There are three loops with back-ins and drive-thrus.  Only 4 sites, in Canebreak Loop, have 50 amp service.  The rest of the 45 sites have 30amp.  There is a playground near Suwannee Loop and a trail entrance at the end of Gopher Loop.

The most imposing building in the culture center area has to be Carillon Tower which, like a grandfather clock chimes on the hour, quarter hour and half hour.  Stephen Foster concerts sound at 10, 12, 2 & 4 daily.  Nice background while hiking or just relaxing in the campground or center grounds in an otherwise quiet park.

The rotunda is filled with documents about the carillon and the era.

One can watch the timing mechanism operate, see a scale model replica of the tower structure and see samples of the roll sheet music that keys the chimes, reminiscent of an old player piano. 

The second most prominent building of the center is the museum dedicated to Stephen Foster.

The backside of the museum faces Carillon Tower between which is a huge lawn lined with trees.  Monthly events are held on the lawn and in various other parts of the center grounds drawing a large number of visitors.

Inside are three rooms displaying artifacts, photographs and documents recounting the life of Stephen Foster. 

Each room displays pianos of the era, sheet music, and photographs.


In the entrance room are several animated dioramas depicting some of Foster's popular songs.  Each diorama is hand made.  The pieces are all hand carved from balsa wood. 

A patio with fountain is part of the immediate museum grounds.  The area around the lawn is wooded on with paths and plenty of picnic tables for visitors to sit, have a lunch and listen to the carillon.  Very peaceful place.  Additional event buildings in the immediate area include an amphitheater, an auditorium and a full kitchen and assembly building.

Other buildings in the area include Cousin Thelma Bolton's Craft and Gift Shop (they have ice-cream and wi-fi), and...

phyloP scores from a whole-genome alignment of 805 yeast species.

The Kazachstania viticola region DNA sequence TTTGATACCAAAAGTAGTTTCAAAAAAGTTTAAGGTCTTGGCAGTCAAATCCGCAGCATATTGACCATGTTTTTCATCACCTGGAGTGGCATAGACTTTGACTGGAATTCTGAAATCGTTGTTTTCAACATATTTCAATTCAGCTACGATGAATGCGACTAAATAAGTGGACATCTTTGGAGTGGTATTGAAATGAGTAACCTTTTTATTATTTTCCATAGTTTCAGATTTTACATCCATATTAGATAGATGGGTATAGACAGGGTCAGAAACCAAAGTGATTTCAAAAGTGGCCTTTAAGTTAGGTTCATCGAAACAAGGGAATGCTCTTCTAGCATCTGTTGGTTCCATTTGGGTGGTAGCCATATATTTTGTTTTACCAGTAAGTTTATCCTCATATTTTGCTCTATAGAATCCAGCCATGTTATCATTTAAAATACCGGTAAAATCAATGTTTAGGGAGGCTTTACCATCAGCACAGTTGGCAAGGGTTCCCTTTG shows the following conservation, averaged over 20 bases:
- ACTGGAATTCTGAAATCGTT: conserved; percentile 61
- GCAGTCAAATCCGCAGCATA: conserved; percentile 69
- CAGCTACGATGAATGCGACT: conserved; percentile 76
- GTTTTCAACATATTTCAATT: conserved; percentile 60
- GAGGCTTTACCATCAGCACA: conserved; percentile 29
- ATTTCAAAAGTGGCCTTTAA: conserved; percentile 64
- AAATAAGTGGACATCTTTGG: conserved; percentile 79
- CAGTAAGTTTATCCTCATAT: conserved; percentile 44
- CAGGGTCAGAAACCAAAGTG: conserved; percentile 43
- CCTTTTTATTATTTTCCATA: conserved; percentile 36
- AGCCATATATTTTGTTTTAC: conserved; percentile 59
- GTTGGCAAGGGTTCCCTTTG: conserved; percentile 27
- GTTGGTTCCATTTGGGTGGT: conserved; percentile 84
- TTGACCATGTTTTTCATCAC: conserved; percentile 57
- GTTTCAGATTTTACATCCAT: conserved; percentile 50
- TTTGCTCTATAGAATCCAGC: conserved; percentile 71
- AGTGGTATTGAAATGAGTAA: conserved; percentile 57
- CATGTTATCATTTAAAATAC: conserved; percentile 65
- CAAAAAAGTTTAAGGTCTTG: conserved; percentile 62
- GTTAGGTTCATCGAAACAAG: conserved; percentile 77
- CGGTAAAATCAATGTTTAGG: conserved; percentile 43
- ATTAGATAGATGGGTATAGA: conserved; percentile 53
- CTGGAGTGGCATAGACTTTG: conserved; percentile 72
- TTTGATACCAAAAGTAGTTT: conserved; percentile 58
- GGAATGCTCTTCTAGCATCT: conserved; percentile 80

....Craft Square, five cottages, each containing a craft and resident craftsman on duty to demonstrate their craft and sell their wares,

and, a working blacksmith shop, 

and several period farm implements of interest.  

There is also a playground in the area and a group campfire pit for storytelling.  Interesting pyramid shaped fire log pit in the background.

Had enough culture? Besides a couple of miles of paved park roads to walk or bike, the park offers an 8 miles easy to moderate bike/hike trail plus several more miles of shorter loops to explore along the Foster Hammock Loop Trail (blue trail).  There are several clearly marked intersections. One can combine trails and create one's own length for the hike or ride.

The trails range from lightly used service roads to narrow trails with roots, rocks, grades, etc.  And seasonally, water.

The road to the canoe launch is well kept and easily navigable.

Near the canoe launch is a large gazebo, picnic tables and a boardwalk to the dock on the Suwannee River.

The dock allows river navigators to tie up and visit the park. We met some when visiting Suwannee River State Park.  Very popular adventure, kayaking the river and camping along the way.

In the area are 5 spacious cabins, and

an area called Seminole Area reminiscent of tribal dwellings. Some contain small or large grills for family outings or larger events.

Outside the park near the south gate is Florida's first tourist attraction. The Spring House
People came from all over to be rejuvenated by the natural spring emptying into the river. 

 Sadly, this is all that remains today.  Recent heavy rains have filled the pool so you cannot see the spring water flowing in and exiting to the river beyond the wall.

  Things seen along the way:

Ground Skink a courting.

Tree art for the visit.

Pileated Woodpecker.  Seeing more of these lately.

Cardinal.  Always see cardinals.  A good omen. 


A welcome sign on the blue trail.  It says "Exit to Parking".  We took that way. Enough of the trail for the day.